In 2018, the city of Austin, Texas was terrorized by a bomber who, over the course of two weeks in March, murdered two people, and injured several more, with homemade bombs sent through the mail to residents of communities of color.
One of the dead was a 17-year-old classical musician, Draylen Mason, the only black member of the Austin Youth Symphony.
Dr. Kira Thurman, who has written extensively about black musicians working in the standard repertoires of western art music, uses this tragedy as the starting-off point for an exploration of what it means to be a black classical musician in the article “Singing Against the Grain: Playing Beethoven in the #BlackLivesMatter Era”:
Classical music cannot save anyone. But I still find our discussions of its role in black lives too one-note, tone-deaf and flat. What is absent from conversations on black experiences in classical music and what is grossly underestimated in our debates is classical music’s shocking power . . . Black popular music is not the only thing capable of moving the body irrespective of what the mind wants.
. . . I do not believe that the answer to critics’ questioning of blackness and classical music is for black people to stop playing it. Such an argument allows only white people the freedom to enjoy a musical work for its own sake, and it dictates to black people not only what their social responsibilities are as artists, but the terms by which they are to fight against their own oppression.
. . . Held up as symbols of racial advancement, used to denigrate others who cannot or will not make the same aesthetic choices, or denounced as Uncle Toms, black classical musicians inhabit a liminal space. But it is a space that encourages us to consider the full range of experiences that should be available to people of color, including the pleasure of abstract, even Western, art music. It is a space in which Draylen Mason chose to thrive. And because of him and others, it is a space in which I choose to remain.
Read the whole thing (also in your course reading packet).
Dr. Thurman imagines Draylen Mason performing this concerto for his Oberlin audition:
Here is the music Dr. Thurman played at her own conservatory audition.
A Bach prelude: she doesn’t specify which one, so here are a few.
Beethoven’s Piano Sonata in F minor, op. 2, no. 1:
Rachmaninoff’s Prelude in C-sharp minor:
Other pieces that Thurman says have moved her in particular:
You will notice that I was unable to find any videos of performances of the above pieces by black musicians. Why do you think this is? Is it important? How can this absence be addressed?
As a frequent attendee of new [classical] music events around the world, I often feel as though the presence of people who look like me is not wanted or is merely tolerated . . .this feeling arises mainly from observations of concert programming [whose absence of works by black composers sends] the message “black composers have not composed music good enough for us to play or for this stage” . . . Classical music did not escape the greater social construct of racism and patriarchy, which is why composers such as Ignatius Sancho, Chevalier de Saint-Georges, Blind Tom, Florence Price, Margaret Bonds, William Grant Still, and plenty more are usually only studied in non-required specialized classes. . . There is also a trend that places the music of black composers mostly in themed concerts, more often than not related to social justice or for Black History Month. While this is not necessarily negative, the injustice arises when absolute music or music with non-social themes by black composers is overlooked. In sum, we are not one-trick ponies.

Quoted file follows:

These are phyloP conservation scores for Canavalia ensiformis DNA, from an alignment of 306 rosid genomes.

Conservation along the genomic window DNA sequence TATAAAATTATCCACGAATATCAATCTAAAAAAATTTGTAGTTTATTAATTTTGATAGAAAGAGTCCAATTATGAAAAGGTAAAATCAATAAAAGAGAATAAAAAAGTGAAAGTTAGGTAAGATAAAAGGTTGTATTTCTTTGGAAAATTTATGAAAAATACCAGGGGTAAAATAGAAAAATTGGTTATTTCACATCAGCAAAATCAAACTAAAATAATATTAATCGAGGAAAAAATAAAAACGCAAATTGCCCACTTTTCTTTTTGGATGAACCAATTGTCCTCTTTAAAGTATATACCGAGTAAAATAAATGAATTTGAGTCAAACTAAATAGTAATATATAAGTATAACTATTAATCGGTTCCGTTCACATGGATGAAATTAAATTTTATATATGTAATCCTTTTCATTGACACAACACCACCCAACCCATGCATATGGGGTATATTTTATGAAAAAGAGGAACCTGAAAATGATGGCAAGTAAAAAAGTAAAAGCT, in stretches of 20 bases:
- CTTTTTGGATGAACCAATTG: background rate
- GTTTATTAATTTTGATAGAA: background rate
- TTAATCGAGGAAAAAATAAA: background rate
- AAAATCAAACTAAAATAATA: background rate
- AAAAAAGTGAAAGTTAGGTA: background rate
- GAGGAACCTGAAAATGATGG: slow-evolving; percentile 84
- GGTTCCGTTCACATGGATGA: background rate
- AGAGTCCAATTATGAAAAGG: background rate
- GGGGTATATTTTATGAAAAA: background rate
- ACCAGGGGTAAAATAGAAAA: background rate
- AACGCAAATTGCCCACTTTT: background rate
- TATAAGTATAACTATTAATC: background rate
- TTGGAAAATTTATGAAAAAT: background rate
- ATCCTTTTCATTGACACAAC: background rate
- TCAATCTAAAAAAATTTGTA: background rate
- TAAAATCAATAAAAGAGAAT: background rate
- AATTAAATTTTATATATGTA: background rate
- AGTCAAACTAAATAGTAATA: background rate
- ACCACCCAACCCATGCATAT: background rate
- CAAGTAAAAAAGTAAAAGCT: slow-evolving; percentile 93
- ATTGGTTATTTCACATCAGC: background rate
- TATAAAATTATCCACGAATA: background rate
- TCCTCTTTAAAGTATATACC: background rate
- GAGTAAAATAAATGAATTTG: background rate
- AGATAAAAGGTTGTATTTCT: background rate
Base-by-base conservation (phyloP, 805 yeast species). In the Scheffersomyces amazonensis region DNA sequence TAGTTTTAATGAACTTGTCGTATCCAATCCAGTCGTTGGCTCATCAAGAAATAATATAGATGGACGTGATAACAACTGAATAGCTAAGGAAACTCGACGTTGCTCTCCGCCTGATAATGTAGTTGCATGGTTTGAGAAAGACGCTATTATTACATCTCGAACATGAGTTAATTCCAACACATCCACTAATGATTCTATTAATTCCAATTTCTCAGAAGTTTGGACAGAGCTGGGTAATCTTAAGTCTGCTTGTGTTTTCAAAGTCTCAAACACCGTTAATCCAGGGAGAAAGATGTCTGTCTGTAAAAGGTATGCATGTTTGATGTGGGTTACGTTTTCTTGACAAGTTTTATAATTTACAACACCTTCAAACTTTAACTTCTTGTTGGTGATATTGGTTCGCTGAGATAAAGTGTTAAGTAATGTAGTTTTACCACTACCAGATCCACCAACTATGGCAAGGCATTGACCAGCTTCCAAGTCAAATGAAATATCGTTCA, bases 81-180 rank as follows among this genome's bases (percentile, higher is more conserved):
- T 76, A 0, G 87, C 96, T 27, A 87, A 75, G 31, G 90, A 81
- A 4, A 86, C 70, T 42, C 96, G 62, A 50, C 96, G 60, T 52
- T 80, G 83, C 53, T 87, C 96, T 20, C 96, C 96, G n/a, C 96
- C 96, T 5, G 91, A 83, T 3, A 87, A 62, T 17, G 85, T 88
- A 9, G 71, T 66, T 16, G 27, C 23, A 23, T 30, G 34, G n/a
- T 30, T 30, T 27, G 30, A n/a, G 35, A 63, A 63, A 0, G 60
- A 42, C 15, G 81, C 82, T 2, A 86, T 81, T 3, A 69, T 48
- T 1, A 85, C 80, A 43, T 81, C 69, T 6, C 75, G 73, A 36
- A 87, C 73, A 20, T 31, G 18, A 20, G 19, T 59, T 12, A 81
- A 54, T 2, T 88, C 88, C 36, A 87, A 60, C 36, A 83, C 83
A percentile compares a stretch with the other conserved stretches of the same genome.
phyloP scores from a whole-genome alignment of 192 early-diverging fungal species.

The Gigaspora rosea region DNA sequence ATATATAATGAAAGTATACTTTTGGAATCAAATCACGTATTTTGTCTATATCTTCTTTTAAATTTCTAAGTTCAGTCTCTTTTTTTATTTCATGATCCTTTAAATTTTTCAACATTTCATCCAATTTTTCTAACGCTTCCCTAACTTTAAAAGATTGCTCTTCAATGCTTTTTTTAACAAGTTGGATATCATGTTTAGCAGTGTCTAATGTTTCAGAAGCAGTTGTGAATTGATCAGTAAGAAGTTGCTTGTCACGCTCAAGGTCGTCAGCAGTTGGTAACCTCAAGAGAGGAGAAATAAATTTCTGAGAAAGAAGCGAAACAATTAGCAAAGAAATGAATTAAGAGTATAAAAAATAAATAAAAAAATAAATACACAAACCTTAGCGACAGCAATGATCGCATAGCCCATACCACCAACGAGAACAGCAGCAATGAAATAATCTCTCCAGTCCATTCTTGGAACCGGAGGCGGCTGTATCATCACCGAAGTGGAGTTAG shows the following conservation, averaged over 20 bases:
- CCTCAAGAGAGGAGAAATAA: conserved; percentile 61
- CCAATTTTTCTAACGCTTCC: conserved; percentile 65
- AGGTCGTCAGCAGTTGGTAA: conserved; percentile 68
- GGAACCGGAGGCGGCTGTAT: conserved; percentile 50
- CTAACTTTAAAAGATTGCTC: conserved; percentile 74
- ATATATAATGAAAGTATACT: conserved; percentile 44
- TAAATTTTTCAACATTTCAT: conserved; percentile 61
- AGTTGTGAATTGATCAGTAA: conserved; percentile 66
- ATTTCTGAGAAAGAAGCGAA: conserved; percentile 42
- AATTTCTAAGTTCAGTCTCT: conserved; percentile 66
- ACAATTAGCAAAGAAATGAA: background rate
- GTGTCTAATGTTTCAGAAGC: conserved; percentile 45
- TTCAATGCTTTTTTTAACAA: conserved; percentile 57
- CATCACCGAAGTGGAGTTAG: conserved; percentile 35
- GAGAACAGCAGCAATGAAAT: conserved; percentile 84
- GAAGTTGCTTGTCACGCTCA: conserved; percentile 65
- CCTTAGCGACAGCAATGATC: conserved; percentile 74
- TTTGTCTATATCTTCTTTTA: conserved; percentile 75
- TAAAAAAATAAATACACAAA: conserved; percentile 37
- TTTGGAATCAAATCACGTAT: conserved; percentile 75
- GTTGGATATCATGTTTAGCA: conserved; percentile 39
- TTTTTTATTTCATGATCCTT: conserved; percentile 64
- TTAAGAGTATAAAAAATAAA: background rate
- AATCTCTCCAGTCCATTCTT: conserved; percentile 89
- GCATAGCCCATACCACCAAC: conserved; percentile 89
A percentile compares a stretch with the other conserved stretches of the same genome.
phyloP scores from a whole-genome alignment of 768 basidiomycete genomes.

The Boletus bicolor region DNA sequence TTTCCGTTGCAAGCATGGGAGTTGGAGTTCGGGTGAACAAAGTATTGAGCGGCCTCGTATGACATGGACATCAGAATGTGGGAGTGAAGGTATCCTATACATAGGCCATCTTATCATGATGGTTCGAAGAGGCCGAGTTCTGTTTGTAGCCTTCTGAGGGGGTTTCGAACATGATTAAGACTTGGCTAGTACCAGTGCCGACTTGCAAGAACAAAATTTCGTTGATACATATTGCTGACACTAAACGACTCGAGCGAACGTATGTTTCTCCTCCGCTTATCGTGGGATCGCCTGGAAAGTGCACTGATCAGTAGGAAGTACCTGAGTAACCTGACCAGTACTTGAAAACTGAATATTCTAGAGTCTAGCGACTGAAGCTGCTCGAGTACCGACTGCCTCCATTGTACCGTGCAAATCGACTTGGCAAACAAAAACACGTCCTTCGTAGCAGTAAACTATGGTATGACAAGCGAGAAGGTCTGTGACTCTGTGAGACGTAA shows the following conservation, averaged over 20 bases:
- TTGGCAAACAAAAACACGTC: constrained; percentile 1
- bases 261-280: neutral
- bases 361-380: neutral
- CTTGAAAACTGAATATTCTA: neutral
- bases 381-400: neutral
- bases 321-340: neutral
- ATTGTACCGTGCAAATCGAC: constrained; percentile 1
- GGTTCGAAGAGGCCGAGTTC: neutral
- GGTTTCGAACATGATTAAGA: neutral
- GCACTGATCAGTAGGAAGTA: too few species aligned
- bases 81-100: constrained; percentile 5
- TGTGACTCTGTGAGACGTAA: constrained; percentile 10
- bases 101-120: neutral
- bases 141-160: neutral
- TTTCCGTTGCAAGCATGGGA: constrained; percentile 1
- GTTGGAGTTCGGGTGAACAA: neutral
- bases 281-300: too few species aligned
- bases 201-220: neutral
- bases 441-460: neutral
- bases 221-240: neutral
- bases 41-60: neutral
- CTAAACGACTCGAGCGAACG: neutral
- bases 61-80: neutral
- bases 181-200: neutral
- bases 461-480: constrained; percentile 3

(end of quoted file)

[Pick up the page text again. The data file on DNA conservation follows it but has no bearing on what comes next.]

Some examples of new classical music by black composers referenced by Kira Thurman:
Cycles of My Being, a song cycle composed by Tyshawn Sorey, with texts by Terrance Hayes, performed by Lawrence Brownlee.
The Spark Catchers, by black British composer Hannah Kendall:
Anthony R. Nelson is himself one of the founders of a classical music ensemble with the beautiful name Castles of Our Skins, which is dedicated to fostering and performing works by composers of color. Here is video from some of their concerts:
Why do you think black composers are so rare in the worlds of classical music? (Or are they?)
Do you think the western art music traditions offer meaningful opportunities for self-expression for black musicians and audiences? Explain.
The trailer for a forthcoming documentary about tuba virtuoso Dr. Richard Antoine White, who was a homeless child in West Baltimore (Freddy Gray’s neighborhood), and later became the first African-American to earn a doctorate in tuba performance. I will get hold of the documentary for class as soon as it’s available.